NTSB: Bridge teams should use ‘all available resources’ to avoid maritime incidents
Washington — Safe navigation of bulk carriers requires bridge teams to use all available resources – including paper charts, electronic charts and radar – to avoid potential hazards. That’s the National Transportation Safety Board’s conclusion after its investigation into a January 2021 incident involving a bulk carrier striking an oil and gas production platform in the Gulf of Mexico.
According to a marine investigative report issued Sept. 23, poor resource management and a charting error by the bridge of the Ocean Princess caused the carrier to strike SP-83A – an uncrewed, out-of-service production platform located 24 miles south of Pilottown, LA. The incident occurred despite the bridge team seeing the platform’s lights roughly 10 minutes beforehand.
The platform appeared on a paper chart used on the bridge by the mate but not on official U.S. electronic or paper navigation charts.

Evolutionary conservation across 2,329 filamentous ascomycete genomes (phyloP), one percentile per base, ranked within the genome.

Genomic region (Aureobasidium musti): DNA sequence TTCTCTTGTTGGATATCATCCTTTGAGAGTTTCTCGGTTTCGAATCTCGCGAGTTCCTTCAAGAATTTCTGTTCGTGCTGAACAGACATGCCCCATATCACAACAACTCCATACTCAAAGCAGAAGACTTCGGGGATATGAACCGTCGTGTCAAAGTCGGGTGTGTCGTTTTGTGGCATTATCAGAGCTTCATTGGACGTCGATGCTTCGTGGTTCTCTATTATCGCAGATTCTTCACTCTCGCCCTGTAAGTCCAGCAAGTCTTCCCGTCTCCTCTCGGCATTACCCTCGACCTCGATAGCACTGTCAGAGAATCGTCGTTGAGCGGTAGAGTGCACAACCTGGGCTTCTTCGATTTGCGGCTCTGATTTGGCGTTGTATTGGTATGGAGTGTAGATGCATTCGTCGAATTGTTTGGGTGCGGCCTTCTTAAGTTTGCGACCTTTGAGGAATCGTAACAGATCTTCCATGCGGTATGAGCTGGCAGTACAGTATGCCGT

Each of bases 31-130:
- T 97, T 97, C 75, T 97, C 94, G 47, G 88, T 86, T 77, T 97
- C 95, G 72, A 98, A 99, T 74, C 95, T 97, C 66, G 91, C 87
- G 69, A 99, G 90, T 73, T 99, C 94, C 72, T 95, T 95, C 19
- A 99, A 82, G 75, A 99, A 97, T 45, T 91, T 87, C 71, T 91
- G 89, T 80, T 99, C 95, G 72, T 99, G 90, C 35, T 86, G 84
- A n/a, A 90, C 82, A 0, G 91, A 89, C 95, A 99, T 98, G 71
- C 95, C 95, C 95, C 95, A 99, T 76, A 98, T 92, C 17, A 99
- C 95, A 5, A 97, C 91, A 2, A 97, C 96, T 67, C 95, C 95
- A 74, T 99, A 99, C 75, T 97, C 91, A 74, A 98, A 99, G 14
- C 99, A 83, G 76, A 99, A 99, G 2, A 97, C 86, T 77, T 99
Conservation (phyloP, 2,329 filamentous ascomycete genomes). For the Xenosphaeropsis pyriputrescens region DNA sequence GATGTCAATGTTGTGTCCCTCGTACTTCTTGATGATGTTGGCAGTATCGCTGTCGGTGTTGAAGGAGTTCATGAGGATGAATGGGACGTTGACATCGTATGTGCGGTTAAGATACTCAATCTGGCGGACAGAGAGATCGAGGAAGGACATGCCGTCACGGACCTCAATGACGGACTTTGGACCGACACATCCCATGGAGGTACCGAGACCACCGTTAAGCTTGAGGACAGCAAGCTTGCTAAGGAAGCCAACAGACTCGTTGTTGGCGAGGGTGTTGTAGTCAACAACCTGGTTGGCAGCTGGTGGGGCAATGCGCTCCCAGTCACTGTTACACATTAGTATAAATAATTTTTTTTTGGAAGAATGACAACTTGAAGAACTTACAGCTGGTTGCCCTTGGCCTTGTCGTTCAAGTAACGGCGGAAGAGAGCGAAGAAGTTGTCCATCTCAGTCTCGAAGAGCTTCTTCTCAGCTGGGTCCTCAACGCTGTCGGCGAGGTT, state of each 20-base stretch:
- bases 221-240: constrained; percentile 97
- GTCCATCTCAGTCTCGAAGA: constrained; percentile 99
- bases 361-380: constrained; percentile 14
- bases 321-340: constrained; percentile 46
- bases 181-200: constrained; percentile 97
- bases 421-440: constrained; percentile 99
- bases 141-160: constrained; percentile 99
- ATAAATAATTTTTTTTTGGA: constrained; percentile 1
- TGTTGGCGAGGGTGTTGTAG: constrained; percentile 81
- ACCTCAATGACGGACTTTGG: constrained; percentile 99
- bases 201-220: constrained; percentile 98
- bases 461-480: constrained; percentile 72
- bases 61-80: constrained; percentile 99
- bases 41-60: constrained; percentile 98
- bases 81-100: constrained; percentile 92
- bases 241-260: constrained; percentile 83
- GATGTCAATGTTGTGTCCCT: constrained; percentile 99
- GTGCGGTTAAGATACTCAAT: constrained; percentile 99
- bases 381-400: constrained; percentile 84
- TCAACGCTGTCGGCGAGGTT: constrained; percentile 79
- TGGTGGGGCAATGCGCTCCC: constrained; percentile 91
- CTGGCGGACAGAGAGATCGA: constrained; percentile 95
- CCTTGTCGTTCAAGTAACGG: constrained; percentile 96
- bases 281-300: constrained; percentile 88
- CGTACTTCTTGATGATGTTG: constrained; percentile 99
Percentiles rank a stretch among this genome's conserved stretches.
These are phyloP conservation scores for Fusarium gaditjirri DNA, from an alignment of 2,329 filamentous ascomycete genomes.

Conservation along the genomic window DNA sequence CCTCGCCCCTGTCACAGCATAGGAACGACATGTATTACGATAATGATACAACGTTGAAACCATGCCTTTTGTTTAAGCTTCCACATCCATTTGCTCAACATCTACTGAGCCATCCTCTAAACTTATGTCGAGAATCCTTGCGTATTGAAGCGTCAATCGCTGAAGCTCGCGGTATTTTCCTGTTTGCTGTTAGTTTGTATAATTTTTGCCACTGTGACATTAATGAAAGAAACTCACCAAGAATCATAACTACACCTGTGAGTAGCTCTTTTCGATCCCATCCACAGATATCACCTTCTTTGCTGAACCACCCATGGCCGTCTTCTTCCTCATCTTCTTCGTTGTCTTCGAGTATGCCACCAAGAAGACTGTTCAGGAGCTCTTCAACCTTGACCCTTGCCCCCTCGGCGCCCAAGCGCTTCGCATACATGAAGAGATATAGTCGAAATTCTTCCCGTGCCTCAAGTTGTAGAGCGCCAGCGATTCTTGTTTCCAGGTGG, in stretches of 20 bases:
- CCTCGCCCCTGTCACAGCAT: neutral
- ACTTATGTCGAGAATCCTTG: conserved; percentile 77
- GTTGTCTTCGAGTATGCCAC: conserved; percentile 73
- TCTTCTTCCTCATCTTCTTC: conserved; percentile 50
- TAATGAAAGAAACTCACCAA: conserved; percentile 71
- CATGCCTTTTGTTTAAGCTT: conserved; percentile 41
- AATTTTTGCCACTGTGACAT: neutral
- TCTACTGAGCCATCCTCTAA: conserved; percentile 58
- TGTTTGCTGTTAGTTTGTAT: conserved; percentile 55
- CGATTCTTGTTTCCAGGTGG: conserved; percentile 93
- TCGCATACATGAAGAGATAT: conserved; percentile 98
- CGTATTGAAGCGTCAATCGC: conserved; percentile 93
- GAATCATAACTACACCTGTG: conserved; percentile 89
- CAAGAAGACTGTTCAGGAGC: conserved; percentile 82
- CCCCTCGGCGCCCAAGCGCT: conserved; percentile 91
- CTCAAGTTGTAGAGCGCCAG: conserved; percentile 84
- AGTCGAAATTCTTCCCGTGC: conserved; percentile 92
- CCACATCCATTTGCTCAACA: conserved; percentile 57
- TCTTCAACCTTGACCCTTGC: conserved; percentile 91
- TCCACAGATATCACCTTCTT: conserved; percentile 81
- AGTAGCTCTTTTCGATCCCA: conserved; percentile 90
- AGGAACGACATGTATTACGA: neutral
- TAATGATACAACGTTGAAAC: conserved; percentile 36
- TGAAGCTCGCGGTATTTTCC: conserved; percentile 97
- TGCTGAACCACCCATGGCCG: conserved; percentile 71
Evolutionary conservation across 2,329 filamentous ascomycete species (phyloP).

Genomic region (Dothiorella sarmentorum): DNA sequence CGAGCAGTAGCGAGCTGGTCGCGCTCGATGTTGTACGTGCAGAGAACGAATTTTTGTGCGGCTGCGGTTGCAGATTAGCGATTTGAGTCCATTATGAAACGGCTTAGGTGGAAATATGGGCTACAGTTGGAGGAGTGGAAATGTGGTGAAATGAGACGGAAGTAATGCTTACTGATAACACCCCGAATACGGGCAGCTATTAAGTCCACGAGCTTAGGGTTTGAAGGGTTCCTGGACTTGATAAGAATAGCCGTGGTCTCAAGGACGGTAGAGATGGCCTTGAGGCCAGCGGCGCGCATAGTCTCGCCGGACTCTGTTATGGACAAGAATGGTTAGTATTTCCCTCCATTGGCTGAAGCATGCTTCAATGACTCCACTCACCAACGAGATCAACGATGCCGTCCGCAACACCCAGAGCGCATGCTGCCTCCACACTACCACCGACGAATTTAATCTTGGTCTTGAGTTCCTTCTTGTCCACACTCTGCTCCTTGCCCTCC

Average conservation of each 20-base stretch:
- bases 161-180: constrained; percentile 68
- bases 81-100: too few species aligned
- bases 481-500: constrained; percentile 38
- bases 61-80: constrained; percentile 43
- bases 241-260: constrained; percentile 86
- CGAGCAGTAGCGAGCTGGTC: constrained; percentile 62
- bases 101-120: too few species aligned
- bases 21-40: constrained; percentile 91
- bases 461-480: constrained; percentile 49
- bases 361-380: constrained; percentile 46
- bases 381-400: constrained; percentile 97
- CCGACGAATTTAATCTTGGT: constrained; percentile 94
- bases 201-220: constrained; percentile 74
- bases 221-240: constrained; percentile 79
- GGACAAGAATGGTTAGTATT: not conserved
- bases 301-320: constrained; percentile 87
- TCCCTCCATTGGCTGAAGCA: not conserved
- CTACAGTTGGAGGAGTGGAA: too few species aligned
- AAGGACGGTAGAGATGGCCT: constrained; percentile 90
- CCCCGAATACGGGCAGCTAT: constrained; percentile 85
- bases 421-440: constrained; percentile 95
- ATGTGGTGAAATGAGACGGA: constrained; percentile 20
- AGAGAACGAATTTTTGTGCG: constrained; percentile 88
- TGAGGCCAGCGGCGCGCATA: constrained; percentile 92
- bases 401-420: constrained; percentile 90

“The effective use of all available resources by a bridge team increases collective situational awareness and contributes to a safe navigation watch,” the report states. It adds that bridge teams should avoid overreliance on a single resource and instead cross-check information with other available resources. They also should communicate any identified risks with fellow watch standers.
NTSB cautions that when bridge teams rely on only one navigational resource, overconfidence can develop and adversely affect situational awareness.
The agency reports that the platform was added to U.S. paper charts in 1990, when it was built. However, it was omitted from the charts 20 years later for unknown reasons. The National Oceanic and Atmospheric Administration added the platform back onto all U.S. charts after the 2021 incident, the report states.